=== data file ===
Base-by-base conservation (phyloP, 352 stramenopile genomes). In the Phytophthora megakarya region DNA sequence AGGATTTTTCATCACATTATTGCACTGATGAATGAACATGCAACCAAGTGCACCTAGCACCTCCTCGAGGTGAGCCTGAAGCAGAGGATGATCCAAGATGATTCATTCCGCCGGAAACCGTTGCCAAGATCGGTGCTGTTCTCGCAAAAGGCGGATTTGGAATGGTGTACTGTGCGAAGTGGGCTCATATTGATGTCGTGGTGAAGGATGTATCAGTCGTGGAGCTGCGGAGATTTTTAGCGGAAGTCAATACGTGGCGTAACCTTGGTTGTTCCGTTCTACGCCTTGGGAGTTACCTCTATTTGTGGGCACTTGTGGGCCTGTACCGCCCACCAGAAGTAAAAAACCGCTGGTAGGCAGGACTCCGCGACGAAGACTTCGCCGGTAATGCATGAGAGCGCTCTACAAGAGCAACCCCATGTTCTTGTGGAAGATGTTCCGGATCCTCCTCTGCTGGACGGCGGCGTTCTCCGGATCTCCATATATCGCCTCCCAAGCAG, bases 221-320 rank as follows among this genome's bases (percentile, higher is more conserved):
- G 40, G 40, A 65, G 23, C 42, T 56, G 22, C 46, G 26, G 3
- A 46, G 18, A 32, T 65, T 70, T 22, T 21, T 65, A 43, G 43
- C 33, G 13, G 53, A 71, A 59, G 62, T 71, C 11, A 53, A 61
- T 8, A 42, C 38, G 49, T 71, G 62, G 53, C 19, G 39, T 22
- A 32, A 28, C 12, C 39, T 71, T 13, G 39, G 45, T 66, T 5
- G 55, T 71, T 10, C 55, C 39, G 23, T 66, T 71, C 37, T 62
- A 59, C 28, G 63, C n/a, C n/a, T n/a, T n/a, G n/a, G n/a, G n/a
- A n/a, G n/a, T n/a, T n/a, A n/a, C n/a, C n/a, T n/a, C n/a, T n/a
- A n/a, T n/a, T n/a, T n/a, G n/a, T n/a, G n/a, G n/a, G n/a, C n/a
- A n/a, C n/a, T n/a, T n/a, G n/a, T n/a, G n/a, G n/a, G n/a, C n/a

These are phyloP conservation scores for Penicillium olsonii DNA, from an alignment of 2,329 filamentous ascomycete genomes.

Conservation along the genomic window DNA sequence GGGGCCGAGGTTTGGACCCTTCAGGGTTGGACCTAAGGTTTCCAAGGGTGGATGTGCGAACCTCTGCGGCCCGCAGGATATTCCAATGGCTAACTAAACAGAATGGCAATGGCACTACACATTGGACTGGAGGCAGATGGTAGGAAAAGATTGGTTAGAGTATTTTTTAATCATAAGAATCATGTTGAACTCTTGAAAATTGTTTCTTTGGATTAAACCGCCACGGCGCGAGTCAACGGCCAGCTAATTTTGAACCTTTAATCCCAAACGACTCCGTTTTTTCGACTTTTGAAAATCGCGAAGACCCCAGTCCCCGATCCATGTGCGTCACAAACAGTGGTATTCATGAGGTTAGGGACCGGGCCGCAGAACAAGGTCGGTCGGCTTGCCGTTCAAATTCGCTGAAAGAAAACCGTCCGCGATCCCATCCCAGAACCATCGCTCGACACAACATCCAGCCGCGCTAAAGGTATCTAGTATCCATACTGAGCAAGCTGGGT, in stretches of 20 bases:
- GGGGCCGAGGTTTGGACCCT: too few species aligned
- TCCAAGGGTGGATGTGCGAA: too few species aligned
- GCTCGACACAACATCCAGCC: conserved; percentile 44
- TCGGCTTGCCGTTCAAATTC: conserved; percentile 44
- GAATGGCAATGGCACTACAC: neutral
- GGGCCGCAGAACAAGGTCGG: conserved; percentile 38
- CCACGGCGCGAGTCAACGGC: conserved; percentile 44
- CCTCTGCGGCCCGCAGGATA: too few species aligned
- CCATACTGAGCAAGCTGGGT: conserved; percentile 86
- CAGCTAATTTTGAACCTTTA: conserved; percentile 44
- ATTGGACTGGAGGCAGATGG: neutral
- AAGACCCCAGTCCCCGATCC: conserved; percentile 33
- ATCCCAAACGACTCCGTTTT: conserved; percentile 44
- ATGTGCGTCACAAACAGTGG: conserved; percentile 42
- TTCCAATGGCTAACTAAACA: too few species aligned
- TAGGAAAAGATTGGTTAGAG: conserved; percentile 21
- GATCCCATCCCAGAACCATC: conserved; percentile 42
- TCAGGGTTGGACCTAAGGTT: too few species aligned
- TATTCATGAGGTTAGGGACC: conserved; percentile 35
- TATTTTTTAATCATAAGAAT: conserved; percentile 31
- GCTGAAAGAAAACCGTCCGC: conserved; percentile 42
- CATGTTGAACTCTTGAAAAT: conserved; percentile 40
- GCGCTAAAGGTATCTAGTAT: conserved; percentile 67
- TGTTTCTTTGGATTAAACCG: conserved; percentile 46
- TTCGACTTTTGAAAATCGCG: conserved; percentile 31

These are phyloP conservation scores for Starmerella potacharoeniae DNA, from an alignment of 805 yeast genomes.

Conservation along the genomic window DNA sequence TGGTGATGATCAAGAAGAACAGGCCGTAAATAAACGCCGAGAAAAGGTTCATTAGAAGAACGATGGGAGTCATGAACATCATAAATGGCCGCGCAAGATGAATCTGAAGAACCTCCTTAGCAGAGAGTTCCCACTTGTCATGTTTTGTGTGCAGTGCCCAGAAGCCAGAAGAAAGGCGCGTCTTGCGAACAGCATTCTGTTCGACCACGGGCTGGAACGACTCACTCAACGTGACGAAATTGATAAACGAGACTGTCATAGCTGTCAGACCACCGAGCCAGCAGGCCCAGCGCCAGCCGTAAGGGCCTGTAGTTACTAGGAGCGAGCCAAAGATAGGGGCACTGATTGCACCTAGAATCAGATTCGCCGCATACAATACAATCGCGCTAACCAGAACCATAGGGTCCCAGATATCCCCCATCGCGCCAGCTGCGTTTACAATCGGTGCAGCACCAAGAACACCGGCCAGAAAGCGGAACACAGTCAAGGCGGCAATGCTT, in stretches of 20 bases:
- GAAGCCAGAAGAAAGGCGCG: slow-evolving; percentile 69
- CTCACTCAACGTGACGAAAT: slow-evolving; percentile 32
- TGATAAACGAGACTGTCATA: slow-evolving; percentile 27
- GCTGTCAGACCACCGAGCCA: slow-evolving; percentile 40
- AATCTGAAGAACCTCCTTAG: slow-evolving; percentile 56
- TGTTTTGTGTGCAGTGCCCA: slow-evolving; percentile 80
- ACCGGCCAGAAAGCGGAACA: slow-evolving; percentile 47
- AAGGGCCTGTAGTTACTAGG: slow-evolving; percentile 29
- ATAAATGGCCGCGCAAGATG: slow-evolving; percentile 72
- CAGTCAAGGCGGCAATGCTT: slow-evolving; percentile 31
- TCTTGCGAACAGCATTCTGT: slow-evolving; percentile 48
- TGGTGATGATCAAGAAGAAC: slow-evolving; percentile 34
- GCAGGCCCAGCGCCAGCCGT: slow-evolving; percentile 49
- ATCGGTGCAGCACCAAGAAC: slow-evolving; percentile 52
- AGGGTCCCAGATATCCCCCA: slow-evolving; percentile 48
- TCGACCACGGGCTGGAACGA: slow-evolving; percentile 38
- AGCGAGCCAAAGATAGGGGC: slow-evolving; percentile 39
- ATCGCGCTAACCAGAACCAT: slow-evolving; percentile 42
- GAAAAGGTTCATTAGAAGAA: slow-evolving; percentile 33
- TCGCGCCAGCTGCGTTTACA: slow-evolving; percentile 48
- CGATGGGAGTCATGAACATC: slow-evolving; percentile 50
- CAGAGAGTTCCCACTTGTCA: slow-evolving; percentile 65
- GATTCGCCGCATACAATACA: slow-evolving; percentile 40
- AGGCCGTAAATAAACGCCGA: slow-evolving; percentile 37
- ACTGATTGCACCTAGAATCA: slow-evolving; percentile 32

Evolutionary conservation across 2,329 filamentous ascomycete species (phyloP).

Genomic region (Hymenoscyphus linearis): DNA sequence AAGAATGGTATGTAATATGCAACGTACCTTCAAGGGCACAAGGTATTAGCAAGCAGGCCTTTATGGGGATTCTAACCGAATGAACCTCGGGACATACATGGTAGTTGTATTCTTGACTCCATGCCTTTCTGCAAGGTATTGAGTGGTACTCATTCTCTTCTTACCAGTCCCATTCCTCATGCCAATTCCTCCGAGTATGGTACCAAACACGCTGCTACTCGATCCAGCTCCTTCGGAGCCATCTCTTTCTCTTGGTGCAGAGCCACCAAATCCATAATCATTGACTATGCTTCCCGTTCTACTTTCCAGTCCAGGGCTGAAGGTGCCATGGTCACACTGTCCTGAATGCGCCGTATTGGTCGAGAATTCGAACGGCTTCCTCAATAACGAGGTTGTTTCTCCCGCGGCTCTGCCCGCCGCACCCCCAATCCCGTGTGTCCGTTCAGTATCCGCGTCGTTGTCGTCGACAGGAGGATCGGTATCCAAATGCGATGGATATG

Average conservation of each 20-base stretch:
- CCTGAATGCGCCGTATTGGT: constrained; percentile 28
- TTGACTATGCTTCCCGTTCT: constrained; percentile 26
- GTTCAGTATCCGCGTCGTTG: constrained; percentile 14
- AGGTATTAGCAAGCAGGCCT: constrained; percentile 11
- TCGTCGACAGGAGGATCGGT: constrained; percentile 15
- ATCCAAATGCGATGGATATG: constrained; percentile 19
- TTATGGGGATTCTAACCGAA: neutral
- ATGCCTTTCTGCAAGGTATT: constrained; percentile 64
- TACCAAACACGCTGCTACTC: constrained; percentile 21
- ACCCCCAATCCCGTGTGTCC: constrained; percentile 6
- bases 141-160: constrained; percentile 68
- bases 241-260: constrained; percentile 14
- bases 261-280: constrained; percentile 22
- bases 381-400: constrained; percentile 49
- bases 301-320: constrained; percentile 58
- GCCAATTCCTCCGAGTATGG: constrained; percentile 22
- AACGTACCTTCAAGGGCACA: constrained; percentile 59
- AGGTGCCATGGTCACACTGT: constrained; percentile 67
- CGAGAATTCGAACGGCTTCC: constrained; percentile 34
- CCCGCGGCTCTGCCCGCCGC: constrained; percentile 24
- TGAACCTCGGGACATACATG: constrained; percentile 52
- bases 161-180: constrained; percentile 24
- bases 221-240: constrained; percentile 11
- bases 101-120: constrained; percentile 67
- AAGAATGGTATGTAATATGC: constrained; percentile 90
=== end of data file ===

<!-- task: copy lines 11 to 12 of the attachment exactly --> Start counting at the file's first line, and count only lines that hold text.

- A n/a, C n/a, T n/a, T n/a, G n/a, T n/a, G n/a, G n/a, G n/a, C n/a

These are phyloP conservation scores for Penicillium olsonii DNA, from an alignment of 2,329 filamentous ascomycete genomes.